Having a smart meter installed at home very seldom means lower energy bills, according to new survey findings published by leading electrotechnical trade body ECA.
In the ECA’s recent YouGov survey of adults who are eligible for a smart meter, just 1 in 14 respondents with a smart meter (7%) said that having one had reduced their energy bills, while 1 in 11 (9%) said they had increased. This is despite 1 in 4 (23%) reporting that the main reason for having a smart meter installed was to reduce their energy bills.
Overall, nearly half of respondents (47%) said they were ‘very unlikely’ to have a smart meter installed during the next 12 months, with 20% ‘fairly unlikely’ to do so. Just 5% of respondents said they were ‘very likely’ to do so, with a further 13% ‘fairly likely’ to have one installed in the next year.
ECA Energy Advisor Luke Osborne commented: “These ECA findings suggest that smart meter users seldom report lower energy bills – which seems at odds with the Government’s ‘save money’ message.
“Smart meters can play a role in stimulating a shift towards a lower carbon future. However, the Government needs to do far more to incentivise change and explain the benefits of using smart meters if they are to increase consumer confidence and take-up in the near future.”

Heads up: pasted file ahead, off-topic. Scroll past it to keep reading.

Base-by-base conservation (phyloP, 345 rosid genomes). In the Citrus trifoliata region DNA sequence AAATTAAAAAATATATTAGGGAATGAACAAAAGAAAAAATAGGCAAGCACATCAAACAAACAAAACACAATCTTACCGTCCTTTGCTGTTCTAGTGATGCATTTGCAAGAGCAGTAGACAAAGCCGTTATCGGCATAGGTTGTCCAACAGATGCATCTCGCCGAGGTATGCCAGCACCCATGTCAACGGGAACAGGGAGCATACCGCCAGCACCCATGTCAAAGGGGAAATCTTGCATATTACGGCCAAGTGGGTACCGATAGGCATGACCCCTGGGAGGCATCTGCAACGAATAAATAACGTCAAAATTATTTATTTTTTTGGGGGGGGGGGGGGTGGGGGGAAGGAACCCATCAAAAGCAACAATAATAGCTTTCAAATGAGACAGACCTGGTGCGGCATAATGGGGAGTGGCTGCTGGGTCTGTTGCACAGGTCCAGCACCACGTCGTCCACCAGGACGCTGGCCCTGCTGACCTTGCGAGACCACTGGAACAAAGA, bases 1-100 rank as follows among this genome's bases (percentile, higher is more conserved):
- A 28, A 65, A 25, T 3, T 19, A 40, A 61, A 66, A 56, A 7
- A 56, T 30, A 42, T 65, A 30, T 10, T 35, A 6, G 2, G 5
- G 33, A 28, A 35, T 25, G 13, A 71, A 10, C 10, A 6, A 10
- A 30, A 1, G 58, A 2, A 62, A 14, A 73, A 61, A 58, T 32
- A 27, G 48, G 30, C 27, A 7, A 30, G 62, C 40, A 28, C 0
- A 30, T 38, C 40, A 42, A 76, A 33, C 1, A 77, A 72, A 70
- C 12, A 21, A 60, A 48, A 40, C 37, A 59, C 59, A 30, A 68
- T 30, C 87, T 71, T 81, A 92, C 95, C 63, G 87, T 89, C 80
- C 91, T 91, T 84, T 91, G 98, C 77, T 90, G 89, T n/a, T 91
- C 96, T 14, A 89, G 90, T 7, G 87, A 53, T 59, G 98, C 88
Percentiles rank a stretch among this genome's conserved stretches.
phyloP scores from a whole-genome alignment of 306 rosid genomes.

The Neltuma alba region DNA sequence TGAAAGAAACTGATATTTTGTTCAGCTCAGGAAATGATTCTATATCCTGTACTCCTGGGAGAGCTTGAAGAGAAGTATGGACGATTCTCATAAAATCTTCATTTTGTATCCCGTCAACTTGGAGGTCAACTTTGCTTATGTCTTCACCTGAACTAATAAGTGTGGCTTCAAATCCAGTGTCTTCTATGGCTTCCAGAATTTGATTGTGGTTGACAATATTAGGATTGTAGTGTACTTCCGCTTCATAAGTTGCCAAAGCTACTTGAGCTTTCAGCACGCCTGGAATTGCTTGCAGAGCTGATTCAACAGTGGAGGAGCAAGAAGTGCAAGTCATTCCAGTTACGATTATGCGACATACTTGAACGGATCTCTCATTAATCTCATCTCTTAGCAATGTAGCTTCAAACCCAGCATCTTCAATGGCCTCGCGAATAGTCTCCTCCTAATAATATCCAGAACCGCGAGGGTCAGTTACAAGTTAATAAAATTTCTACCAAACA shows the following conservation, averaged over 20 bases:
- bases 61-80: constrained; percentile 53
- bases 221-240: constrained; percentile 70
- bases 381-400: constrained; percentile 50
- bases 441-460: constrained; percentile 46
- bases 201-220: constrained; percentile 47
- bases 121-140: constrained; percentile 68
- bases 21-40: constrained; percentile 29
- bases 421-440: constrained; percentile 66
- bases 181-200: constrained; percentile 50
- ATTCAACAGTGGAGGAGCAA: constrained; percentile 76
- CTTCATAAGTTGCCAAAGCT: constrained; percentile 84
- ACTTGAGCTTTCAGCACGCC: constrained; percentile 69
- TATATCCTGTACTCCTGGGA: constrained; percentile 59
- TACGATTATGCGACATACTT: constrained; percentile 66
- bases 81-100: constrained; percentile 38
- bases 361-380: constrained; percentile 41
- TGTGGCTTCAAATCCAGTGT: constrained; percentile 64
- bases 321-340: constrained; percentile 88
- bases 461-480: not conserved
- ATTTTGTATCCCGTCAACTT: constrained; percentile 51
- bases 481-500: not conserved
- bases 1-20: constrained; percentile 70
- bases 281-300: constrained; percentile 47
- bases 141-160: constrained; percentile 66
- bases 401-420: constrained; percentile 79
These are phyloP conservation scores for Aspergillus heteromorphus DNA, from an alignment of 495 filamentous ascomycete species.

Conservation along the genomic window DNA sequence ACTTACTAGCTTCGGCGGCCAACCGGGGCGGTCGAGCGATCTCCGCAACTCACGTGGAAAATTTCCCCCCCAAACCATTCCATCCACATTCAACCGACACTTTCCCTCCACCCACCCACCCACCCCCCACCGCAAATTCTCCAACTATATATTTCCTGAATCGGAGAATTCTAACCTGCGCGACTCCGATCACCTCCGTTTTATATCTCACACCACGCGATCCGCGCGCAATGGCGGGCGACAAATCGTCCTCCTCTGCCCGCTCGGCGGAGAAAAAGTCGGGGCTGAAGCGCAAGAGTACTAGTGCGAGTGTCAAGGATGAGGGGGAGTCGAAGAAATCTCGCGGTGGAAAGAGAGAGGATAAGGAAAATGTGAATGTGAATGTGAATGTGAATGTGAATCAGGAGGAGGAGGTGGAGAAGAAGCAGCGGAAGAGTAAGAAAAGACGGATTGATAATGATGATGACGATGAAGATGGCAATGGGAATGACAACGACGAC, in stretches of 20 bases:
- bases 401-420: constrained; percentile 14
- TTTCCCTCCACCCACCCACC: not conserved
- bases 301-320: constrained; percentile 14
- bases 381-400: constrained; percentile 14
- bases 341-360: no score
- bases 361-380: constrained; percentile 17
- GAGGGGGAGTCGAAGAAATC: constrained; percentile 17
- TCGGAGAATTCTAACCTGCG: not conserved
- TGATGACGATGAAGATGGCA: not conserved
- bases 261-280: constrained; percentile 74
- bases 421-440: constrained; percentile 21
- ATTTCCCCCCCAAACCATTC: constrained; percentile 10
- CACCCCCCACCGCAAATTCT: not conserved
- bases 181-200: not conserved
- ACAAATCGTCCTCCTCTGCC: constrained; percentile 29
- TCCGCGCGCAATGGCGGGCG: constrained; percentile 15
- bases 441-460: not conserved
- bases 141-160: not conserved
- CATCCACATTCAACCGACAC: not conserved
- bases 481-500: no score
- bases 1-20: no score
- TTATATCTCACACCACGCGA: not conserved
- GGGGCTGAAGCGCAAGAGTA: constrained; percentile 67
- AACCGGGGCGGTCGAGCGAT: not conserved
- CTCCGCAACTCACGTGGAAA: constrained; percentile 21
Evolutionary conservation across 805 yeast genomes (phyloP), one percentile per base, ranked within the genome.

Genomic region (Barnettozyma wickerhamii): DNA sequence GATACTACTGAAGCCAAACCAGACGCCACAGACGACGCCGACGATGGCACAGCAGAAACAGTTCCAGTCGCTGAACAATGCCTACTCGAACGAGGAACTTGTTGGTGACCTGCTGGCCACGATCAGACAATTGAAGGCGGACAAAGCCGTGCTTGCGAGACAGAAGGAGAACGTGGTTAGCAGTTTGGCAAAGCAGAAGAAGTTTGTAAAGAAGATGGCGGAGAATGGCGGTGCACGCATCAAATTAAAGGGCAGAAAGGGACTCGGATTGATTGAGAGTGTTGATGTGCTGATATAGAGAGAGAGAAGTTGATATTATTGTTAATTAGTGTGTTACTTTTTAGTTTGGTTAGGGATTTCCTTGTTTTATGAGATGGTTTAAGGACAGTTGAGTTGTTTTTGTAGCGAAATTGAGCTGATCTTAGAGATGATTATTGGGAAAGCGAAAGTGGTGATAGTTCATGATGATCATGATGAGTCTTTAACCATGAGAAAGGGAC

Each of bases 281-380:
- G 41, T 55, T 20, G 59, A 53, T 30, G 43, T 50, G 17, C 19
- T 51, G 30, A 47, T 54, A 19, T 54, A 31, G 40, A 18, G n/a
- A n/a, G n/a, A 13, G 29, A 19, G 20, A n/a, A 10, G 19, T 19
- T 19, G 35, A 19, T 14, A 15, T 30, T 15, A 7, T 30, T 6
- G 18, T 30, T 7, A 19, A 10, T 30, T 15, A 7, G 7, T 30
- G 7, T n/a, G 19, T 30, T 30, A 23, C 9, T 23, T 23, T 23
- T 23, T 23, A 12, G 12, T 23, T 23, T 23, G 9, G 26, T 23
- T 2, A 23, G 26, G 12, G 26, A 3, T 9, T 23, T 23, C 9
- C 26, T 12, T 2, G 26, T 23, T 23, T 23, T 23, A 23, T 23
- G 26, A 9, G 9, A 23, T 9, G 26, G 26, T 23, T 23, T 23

While 61% of smart meter owners reported that they had ‘no issues’ with their smart meter, almost half (45%) reported they had experienced ‘no benefits’ in having one. The benefit that came out on top for respondents with a smart meter was ‘more accurate billing’ (29%), while 1 in 11 (9%) cited ‘connectivity issues’ as a problem.
Furthermore, fear of data breaches and cyberattacks came out as the top reason (30% of respondents) for not getting a smart meter, among those unlikely to do so. However, of those with a smart meter, less than 1% reported any issue with data security or hacking.
Luke Osborne added: “Public awareness of data security has increased significantly recently. These ECA findings show that the Government must do more to explain to the public why smart meters do not present a security risk from hacking or other data breaches.”
Less than 1 in 3 adults who are eligible for a smart meter (32%) surveyed have a smart meter installed, despite a Government commitment for all UK homes to have one by 2020.